Rem is not abbreviated.  It stands for Roentgen-equivalent-man, and it is the unit of exposure which takes into account the relative biologic effects of varying types of ionizing radiation.  The rem provides a way to measure and compare other forms of ionizing radiation (such as alpha, beta, and gamma rays) which are also capable of producing ionization in tissue.  If we wanted to compare the effect of cosmic radiation with diagnostic x-ray exposure, we could say that the amount of cosmic radiation which could produce the same effect in tissue as 1 rad of x-radiation would be 1 rem. 

LET'S  MAKE  THIS  SIMPLER

R unit of x-ray exposure
r unit of x-ray absorbed by tissue (must state where)
rem exposure equivalent (other forms of ionizing radiation)

One more point must be reviewed, and that refers to a term you came to understand in your study of x-ray technique factors.  As you recall, the prefix “milli” (abbreviated with a lower case m) indicates 1/1000th of a unit.  mA thus became the shorthand method of indicating a thousandth of an ampere.  We can use this same prefix to indicated thousandths of Roentgens (mR), rads (mr), or rems (mrem).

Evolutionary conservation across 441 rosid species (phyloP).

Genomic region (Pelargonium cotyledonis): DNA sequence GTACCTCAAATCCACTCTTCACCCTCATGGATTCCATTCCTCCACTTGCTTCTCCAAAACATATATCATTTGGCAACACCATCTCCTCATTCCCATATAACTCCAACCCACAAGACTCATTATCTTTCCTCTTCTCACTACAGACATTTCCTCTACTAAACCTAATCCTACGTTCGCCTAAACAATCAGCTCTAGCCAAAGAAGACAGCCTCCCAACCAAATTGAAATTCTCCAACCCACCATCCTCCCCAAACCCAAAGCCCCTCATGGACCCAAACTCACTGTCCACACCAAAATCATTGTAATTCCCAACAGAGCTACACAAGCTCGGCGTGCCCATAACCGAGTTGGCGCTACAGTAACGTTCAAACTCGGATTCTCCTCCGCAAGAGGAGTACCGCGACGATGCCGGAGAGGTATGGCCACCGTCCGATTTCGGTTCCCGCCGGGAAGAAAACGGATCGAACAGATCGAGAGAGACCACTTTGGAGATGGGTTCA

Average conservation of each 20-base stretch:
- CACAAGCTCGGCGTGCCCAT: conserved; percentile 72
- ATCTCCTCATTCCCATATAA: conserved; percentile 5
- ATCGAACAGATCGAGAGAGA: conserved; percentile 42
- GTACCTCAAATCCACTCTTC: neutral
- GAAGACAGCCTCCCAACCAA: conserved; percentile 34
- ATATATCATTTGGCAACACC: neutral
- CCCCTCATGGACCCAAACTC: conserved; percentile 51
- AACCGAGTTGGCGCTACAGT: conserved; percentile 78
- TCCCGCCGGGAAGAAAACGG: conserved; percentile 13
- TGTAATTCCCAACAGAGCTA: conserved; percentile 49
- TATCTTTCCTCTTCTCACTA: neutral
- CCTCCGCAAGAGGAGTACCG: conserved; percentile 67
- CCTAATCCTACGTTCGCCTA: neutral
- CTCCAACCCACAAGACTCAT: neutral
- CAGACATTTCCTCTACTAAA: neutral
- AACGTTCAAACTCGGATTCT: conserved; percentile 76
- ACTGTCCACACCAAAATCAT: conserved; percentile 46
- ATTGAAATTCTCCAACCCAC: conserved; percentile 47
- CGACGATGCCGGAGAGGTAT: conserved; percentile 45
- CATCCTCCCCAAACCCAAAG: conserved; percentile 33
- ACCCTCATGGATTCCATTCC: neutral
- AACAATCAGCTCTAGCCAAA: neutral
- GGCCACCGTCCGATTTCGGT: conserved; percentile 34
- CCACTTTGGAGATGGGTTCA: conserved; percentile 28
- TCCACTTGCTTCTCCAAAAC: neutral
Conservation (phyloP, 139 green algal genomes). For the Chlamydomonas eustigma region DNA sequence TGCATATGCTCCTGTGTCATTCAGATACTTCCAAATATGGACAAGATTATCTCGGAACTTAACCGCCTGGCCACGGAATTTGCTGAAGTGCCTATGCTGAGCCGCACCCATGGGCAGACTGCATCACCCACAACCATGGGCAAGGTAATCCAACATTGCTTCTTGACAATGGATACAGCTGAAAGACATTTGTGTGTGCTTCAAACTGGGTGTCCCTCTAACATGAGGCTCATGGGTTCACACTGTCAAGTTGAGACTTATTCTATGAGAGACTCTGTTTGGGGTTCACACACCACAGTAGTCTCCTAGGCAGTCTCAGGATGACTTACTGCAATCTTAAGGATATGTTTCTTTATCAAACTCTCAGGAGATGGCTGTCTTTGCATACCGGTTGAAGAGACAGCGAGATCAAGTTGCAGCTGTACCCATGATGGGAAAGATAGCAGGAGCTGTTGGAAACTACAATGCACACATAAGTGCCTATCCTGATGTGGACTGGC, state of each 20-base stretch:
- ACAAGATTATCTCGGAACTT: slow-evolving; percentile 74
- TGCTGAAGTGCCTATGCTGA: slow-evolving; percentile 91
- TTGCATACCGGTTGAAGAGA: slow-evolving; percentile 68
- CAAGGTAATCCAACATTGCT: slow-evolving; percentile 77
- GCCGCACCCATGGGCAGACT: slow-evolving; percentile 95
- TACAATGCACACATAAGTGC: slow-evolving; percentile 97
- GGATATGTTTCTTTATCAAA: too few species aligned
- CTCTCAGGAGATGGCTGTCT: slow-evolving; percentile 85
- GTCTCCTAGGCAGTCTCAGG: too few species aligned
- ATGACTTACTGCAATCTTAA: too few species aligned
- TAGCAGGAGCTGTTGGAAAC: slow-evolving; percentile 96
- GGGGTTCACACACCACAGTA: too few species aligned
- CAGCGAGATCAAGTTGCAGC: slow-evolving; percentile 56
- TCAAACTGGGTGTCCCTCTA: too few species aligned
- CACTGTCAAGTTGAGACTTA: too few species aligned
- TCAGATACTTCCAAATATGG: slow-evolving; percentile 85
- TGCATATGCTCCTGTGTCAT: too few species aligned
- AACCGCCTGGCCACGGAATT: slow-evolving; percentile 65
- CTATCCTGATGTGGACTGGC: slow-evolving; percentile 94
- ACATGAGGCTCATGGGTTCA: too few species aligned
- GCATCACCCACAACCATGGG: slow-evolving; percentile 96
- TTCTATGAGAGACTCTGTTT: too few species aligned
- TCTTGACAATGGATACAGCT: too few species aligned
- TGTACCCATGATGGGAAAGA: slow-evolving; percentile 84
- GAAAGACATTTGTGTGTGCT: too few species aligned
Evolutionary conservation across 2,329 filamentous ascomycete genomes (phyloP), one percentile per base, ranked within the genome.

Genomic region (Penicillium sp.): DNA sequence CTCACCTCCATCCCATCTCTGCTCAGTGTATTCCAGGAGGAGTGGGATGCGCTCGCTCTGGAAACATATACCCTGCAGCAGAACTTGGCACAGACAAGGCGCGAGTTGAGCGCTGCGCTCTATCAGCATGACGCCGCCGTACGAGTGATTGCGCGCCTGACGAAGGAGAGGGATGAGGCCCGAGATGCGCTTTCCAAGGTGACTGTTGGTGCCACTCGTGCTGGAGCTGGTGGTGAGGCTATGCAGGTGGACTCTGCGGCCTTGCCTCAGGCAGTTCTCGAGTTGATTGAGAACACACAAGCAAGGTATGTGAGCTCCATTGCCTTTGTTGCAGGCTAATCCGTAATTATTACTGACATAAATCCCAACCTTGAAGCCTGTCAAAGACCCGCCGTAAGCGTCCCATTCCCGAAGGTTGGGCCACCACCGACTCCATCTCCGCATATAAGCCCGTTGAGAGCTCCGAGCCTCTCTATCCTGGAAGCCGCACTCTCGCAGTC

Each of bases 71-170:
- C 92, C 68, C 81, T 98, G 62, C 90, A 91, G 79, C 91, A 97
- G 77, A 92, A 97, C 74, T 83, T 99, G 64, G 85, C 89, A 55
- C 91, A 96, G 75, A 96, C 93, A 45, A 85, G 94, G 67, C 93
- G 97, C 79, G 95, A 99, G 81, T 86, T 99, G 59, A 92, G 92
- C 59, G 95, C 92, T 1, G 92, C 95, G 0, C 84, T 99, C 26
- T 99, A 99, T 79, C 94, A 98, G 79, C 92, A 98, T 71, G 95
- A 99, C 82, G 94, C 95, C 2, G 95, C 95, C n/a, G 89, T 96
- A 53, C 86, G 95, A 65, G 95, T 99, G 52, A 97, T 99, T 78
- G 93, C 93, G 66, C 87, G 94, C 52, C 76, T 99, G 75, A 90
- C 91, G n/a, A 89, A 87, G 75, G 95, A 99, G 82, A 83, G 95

Now with all of the hard stuff behind us, we can proceed to explore some representative values to better see this whole subject in perspective. 

To begin with, it is necessary to understand the vast difference between whole body exposure and regional exposure.  Heavy exposure of the whole body to ionizing radiation is especially damaging because it leaves no unaffected tissue to carry on body function.  Following are the effects created by varying WHOLE BODY exposures:

Minimal dose detectable by chromosome analysis 5-25 r
Minimal dose readily detectable in an individual 20-75 r
Minimal dose likely to produce vomiting in about 10% of people exposed 75-125 r
Acute dose likely to produce transient disability and obvious blood changes in majority of people so exposed.  Also may produce skin redness 150-200 r
Median lethal (fatal) dose for a short exposure 300 r